What happens when you put an Arizona dirtbag, a human turtleneck, a narcissistic monster, and the dumbest person you've ever met in the same room? They become good people, sure, but more importantly, they become a group.
With the mission to educate as well as entertain, our scope is broadly cast on the best of pop culture (or at least among the more interesting) and we are the world's largest site bridging academic and popular writing.
In 2019, a spotlight on queer musicians and fast-paced broadcast made the Grammys have some real cultural relevance. Its 2020 edition, clouded by tragedy, scandal, and bloat, only served to remind us why award shows are so problematic.
For a show that so cynically pokes holes in the inanities of our plastic, apathetic world, The Simpsons' rough-edged bedrock of brilliantly conceived sentiment can cup a heart without compromising comedic integrity.
In a society of things, social responsibility requires a recognition of the influence of commodities upon our most foundational spiritual experiences. Nickelodeon's animated series, Rocko's Modern Life, puts it simply.
Damon Lindelof's over-plotted, over-anxious, daring, genre-hopping offshoot of Alan Moore's alternate-history graphic novel, Watchmen, is less a show about hunting down the bad guys than it is about the twisted turns and stubborn legacies of racist trauma in America -- and the resistance to atoning for it.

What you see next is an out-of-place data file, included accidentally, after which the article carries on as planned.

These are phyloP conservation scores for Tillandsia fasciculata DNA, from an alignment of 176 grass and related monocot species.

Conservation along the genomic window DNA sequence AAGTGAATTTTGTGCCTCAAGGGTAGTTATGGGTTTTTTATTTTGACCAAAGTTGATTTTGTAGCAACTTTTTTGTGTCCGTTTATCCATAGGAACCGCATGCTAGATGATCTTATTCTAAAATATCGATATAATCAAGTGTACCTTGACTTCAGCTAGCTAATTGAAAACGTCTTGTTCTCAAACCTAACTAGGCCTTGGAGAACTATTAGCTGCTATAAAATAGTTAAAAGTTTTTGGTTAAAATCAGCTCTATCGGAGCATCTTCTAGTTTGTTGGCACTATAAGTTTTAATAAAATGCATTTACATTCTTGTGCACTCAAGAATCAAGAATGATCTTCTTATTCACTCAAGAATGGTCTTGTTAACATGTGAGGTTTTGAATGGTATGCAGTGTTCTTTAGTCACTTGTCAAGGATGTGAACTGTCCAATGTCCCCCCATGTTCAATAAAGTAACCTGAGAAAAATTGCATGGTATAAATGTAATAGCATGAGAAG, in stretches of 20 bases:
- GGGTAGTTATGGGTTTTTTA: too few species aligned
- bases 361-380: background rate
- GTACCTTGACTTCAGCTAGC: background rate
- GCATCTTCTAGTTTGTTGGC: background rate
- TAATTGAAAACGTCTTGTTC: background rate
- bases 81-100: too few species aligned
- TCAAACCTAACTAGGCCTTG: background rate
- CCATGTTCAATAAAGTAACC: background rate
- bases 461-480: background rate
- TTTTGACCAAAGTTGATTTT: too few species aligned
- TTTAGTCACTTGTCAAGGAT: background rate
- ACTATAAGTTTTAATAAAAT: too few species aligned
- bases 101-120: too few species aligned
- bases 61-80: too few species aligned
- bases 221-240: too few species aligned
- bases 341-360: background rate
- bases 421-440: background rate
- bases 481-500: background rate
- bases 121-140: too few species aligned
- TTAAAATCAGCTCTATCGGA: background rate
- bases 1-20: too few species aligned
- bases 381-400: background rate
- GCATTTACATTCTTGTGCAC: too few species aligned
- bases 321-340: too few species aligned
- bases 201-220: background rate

Made for TV programs of the '70s really knew how to dish it out. Michael Crichton's Pursuit is all about men conquering each other; whereas Lee Philips' The Girl Most Likely To is a poisoned bon-bon about making pain palatable.
Film/TV score composer Cliff Martinez talks with PopMatters about his work with Steven Soderbergh, Harmony Korine, and Nicolas Winding Refn, whose new series Too Old to Die Young features one of Martinez's most ambitious scores to date.
Portraying promising singer-songwriter Scarlett O'Connor on Nashville, Australian Clare Bowen learned a lot about the Music City … and herself. Bowen tells us about her journey in this extensive interview.
I've sworn, after learning about the latest kleptocrat billionaire to buy a club, or scrambling from the clash between hooligans and riot police, or hearing a homophobic chant rise up from the stands, I would give up on the game. Anyone with sense would.
When Shaun Evans was recruited to play young Morse, he had been acting for over ten years, yet it's Endeavour that's likely his magnum opus. In this interview, he discusses the defining work that not only allowed his acting talent to blossom but also nurtured his natural storytelling ability.